Elections bring out a slice of life, and that is certainly true in the 7th U.S. House District where Douglas Radcliffe North of Jackson has created one of the more unique campaign websites I have seen in his challenge to U.S. Rep. Tim Walberg (R-Tipton) for the Republican nomination.
You like campaign videos? Mr. North has got ’em.
He has videos titled “Gangsters” and “Walberg’s Soul” for starters.
Unfortunately, I can’t embed the videos here, but if you go to www.northforcongress.com, you are in for something unique.
The first video alone is memorable for Mr. North’s Panama hat/turtle neck/trench coat ensemble.
So Mr. Walberg is in for at least a nuisance primary as Mr. North appears nothing if not willing to take a few shots.
4 p.m. today is the deadline for partisan candidates seeking nomination in August and election in November to file to run for office, and it is always a banner day on the political calendar, especially because there is usually a surprise of some sort.
Sometimes, the surprise is startling, but ultimately not that big a deal. In 2002, a knife-making business owner named Jim Moody unexpectedly emerged from nowhere and filed what he said were 17,000 signatures to run for governor as a Republican. His short-lived long-shot bid ended weeks later when the Department of State determined he failed to gather the minimum 15,000 valid signatures.
One of my favorite filing day gambits occurred in 2004. That year, former Rep. Lamar Lemmons III sought a House seat in Detroit. In a neighboring district, so did his father, Lamar Lemmons Jr. And in another neighboring district, so did his son, Lamar K. Lemmons. The two elder Lemmons both won, but the youngest lost in the Democratic primary.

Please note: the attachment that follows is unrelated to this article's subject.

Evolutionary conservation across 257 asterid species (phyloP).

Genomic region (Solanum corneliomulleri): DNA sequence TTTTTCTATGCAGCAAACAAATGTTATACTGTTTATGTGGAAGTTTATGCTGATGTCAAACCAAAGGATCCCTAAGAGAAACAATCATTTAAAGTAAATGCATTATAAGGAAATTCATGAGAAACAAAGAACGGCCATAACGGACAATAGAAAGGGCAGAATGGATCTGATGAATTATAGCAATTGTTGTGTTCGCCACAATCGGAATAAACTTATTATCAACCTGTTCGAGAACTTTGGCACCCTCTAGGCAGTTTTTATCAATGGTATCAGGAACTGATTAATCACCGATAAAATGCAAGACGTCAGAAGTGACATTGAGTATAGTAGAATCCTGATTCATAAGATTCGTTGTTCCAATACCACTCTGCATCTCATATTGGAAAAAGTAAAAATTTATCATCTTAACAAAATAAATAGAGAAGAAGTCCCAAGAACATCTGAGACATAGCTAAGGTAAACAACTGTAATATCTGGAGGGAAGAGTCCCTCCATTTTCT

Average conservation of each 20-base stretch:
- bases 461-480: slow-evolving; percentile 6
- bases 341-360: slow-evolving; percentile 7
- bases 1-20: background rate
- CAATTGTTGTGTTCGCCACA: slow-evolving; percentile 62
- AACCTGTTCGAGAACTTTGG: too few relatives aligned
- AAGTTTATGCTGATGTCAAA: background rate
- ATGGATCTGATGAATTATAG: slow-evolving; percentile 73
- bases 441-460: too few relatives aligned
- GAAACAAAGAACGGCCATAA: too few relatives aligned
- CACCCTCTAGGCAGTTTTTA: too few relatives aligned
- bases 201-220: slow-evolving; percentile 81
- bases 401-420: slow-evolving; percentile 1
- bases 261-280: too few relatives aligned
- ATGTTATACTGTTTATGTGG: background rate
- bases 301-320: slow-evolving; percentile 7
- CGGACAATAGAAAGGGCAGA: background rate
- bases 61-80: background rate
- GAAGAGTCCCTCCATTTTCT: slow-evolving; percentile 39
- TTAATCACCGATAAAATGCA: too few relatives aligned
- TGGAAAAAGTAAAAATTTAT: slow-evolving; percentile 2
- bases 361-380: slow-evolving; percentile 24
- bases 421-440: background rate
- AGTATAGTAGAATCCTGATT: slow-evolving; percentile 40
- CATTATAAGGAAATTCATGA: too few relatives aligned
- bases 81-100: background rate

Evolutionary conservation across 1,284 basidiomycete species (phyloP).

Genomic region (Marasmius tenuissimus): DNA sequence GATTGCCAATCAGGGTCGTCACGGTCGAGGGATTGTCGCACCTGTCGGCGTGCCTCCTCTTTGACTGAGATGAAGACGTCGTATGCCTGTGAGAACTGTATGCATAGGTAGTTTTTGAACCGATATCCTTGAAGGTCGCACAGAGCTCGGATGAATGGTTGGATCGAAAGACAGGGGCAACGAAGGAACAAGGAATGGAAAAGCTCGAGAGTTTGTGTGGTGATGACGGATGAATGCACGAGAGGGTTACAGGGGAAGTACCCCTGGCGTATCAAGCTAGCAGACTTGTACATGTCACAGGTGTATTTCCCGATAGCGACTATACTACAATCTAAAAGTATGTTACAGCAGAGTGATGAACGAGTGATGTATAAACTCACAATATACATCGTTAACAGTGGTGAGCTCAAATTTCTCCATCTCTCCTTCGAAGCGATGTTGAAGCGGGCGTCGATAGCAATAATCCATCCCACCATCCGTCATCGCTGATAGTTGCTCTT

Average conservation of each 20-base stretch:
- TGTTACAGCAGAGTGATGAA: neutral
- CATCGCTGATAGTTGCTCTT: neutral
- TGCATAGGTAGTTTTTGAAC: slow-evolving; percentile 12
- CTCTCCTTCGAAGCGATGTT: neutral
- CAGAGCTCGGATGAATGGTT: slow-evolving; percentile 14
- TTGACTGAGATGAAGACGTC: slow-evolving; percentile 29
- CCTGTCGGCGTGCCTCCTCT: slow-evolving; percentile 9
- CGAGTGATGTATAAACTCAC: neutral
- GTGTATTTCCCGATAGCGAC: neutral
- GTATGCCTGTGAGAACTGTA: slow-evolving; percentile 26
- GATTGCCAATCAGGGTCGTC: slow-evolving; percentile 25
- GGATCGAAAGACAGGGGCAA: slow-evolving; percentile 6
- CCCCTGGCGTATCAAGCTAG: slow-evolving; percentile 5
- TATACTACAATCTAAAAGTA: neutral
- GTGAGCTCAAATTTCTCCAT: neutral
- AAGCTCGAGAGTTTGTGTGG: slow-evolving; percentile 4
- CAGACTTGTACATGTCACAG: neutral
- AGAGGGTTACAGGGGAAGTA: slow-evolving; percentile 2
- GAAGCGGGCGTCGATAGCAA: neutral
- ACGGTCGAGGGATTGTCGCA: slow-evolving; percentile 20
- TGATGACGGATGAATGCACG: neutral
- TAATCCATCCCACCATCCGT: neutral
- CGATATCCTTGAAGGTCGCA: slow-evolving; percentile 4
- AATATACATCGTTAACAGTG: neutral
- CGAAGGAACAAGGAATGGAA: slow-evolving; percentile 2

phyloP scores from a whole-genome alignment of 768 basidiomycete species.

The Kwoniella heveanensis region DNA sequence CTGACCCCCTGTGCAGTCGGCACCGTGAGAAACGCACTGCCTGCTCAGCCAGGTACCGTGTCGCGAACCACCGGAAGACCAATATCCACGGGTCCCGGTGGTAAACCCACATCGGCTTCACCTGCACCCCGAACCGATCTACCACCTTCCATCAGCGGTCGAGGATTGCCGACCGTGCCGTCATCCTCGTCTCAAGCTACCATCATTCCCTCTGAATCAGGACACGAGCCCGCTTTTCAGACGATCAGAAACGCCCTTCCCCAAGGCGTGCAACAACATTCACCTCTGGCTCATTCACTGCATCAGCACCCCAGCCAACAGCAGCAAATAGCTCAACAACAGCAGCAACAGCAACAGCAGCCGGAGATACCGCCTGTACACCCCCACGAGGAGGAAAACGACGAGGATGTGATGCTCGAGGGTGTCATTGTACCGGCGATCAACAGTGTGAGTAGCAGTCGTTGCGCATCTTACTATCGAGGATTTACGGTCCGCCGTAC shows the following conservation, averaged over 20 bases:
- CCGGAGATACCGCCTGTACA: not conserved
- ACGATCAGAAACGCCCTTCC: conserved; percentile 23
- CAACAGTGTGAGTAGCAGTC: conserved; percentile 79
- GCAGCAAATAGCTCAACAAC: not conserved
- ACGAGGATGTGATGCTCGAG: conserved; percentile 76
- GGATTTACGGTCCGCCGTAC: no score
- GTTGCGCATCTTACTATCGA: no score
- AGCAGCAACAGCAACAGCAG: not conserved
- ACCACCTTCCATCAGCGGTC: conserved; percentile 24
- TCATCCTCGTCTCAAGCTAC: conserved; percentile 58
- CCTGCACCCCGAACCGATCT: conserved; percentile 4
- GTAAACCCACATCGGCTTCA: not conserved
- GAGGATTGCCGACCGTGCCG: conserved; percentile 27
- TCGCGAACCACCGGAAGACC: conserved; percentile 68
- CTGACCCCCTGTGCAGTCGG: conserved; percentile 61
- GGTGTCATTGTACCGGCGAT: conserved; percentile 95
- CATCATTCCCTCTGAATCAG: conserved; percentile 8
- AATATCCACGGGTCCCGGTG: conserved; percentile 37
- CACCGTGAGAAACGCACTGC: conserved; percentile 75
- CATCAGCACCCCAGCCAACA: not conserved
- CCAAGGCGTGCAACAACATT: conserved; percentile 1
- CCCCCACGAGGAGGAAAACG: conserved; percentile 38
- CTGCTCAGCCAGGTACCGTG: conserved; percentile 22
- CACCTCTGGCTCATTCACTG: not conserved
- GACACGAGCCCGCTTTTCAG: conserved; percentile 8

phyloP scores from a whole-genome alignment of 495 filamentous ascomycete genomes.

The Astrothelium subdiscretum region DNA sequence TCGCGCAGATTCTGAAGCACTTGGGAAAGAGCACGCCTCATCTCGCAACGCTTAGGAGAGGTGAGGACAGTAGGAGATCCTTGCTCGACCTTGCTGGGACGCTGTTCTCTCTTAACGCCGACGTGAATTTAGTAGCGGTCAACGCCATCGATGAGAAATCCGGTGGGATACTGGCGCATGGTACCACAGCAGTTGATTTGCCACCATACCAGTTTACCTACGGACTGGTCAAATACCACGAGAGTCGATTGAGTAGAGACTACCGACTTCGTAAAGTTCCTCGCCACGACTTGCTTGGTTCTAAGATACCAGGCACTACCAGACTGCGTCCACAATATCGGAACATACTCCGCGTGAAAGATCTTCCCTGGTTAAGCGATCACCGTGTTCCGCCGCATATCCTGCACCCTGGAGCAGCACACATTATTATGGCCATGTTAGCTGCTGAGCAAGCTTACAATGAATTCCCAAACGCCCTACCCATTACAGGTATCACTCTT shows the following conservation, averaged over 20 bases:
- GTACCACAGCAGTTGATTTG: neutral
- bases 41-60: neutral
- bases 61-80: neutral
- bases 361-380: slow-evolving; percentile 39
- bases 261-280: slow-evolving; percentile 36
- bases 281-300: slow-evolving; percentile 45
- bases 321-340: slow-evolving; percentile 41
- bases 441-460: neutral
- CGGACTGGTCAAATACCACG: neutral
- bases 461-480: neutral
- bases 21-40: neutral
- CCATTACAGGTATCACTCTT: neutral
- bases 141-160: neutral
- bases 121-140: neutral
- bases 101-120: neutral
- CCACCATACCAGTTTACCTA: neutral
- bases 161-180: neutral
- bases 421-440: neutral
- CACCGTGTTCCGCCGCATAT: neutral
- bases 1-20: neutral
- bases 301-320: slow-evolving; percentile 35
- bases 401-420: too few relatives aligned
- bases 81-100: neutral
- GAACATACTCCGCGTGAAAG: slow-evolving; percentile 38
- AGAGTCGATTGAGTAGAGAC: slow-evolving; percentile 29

Then there are the name game tricks. In 2010, someone named Zack Brandenburg filed to run as a Republican in a Macomb County Senate race where Jack Brandenburg already was running. Zack Brandenburg shockingly (sarcasm alert) went into hiding and could not be found to determine who put him up to the trick before finally withdrawing after the controversy built.
Had he remained on the ballot, possibly it would have helped Jack Brandenburg, who could have been given a ballot designation. Or possibly it would have hurt him if voters were confused and cast some votes for the interloper.
Sadly, Zack Brandenburg never returned my messages to find out why he filed. Thanks to the wonders of Facebook, I can tell you he remains in the music business as a guitarist for a band called Short on Shame.
But the biggest surprise of all I have seen by far was the 2012 bombshell in which then-Democratic Rep. Roy Schmidt, who had filed many weeks before the filing deadline for re-election, at the last minute filed as a Republican and withdrew his Democratic candidacy.
For the purposes of this blog, I won’t rehash in detail the aftermath that followed other than to recall how a family friend of Mr. Schmidt’s named Matt Mojzak filed as a Democrat about the same time in a bid to thwart Democrats from unseating Mr. Schmidt later that year, a gambit that turned into one of the biggest blunders in modern Michigan politics.
T-minus five hours and change to go. Grab yourself a bucket of popcorn, keep an eye on the filings and enjoy the fun.